|Gov. Calderón's highly anticipated Cabinet shake-up, officially announced at a press conference late last week, left her administration looking in greater disarray than at any time during her 18 months in power.
Ironically, it was timed to coincide with one of the dreariest "viernes social" - the extended happy hour beginning after work on Friday that Puerto Ricans have made a tradition - in recent memory. It was the day that the Calderón administration's tax hikes on beer, wine and other alcoholic beverages went into effect. (At one watering hole frequented by this writer, the price of a Heineken skyrocketed by 33 percent to $2 from $1.50 as a result.)
The appointment of Popular Democratic Party Secretary General Jorge Colberg Toro to a newly created post in charge of government communications is an indication that Calderón is already looking ahead to a tough reelection battle in 2004 and does not particularly like what she sees. While she bristled at press suggestions that he would assume a role previously filled by Alberto Goachet during the administration of former Gov. Pedro Rosselló, the truth is the position should have never been left vacant during her first 18 months in power - even if this administration has rightly curtailed local government advertising expenses, which tallied about $100 million during the first four years that Rosselló served as governor.
The "resignations" of five other Cabinet members brought a slew of other changes, although nobody believes that the outgoing agency chiefs were not fired. At the Agriculture Department, Luis Rivera Cubano, the former Lands Authority head, took over for Fernando Toledo, while former Financial Institutions Commissioner Antonio Faria took over the Economic Development Bank from Maria Fuentes Pujols.
The resignation of Office of Drug Control Director Osvaldo Cianchini was also announced at the press conference. He was replaced by Ponce District Attorney Luis Guillermo Zambrana. Cianchini officially resigned for health reasons, but speculation has it that he too was encouraged to leave because of job performance.
The former Carolina Drug Court judge was quietly and methodically working with mayors across the island to develop strategies to fight drug dealing and drug use, and the efforts appeared to be just bearing fruit, with the implementation of new promising programs in island towns.
But after spending the initial months of her administration battling to justify the $5 million seed money used to create the office, this steady pace of work may not have been enough for the governor. Calderón also expended an extraordinary amount of political capital defending her first pick for the office -Jorge Collazo - who was forced to withdraw his name for consideration after admitting his participation in the compiling of secret dossiers on independence supporters as a young police officer. This too added to the expectations of what this official - commonly known as a "drug czar" -- would be able to do.
The most criticized change, however, was the dual resignation of Planning Board President Hermengildo Ortiz Quiñones and his right hand Félix Aponte. Calderón might as well have publicly stated that she fired the pair (how else would their dual resignation be so well-timed to dovetail with the other Cabinet changes?) But she declined to do so.
Press speculation centered on the fact that the men, both well-respected planners, might have won Calderón's ire by aggressively battling the Navy when it asked for a certificate that its training on Vieques conformed with Puerto Rico's Coastal Zone Management Plan. Although the training clearly did not, raising a fuss about it was basically fighting a losing battle since under federal law the Navy only has to try its best to conform to local coastal environmental laws.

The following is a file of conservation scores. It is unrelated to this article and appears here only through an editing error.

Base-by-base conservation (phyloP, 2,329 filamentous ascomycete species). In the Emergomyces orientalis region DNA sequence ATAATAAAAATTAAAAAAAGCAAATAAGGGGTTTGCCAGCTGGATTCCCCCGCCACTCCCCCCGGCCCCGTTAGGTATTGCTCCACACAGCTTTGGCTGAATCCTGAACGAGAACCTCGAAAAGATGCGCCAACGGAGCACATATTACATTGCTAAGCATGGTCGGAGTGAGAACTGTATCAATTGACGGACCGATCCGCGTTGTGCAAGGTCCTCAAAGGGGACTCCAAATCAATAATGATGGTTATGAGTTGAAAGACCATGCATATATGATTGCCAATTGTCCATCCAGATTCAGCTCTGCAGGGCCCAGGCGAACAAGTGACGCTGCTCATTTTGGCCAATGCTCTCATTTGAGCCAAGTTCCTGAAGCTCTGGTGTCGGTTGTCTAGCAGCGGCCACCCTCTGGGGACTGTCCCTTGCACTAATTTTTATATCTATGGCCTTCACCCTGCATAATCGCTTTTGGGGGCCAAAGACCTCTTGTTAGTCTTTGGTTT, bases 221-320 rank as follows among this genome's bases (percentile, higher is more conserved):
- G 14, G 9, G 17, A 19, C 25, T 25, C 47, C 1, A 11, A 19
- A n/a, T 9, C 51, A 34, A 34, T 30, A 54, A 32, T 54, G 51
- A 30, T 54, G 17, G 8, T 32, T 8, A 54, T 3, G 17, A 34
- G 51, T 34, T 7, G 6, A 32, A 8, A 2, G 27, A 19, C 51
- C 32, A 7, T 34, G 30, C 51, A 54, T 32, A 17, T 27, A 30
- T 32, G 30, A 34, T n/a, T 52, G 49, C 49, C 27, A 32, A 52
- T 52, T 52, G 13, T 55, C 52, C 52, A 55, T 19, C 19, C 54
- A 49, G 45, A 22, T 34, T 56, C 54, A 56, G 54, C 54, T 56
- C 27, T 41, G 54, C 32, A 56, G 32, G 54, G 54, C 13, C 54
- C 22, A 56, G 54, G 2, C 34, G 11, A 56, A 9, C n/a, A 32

Environmentalists expressed greater concern that the men were ousted because they were too careful with environmental issues when considering new construction projects. The fact that Ortiz Quiñones was being replaced by Permits and Regulations Administration Director Angel Davíd Rodríguez only added to this perception. In the days following the press conference, Economic Development and Commerce Secretary Ramón Cantero Frau said that the slow pace that the Planning Board was approving projects had started to hurt the economy - a clear dig at the ex-Planning chief.
More disturbing is the fact the Ortiz Quiñones was in charge of a sweeping government revision of permitting regulations that was supposed to streamline the permitting process without gutting environmental safeguards. The status of the project now appears to be very much up in the air.
Lost in the debate too is the role of the Planning Board in the Puerto Rico government. It was designed to be an independent arbitrator that would ensure proper planning free from the influence of developers and the administration in power. The dual resignation of its two top officials, announced at a press conference with a host of other Cabinet changes, reveals the Board to be clearly under the control of the administration in power.
It may be that the governor has simply fine-tuned her staff, and that the administration is now set to move more efficiently than ever towards its goals. But in the aftermath of last week's Cabinet shake-up, it appears as if the government transition is still in process, a full 18 months after the administration took power.
John Marino, City Editor of The San Juan Star, writes the weekly Puerto Rico Report column for the Puerto Rico Herald. He can be reached directly at: Marino@coqui.net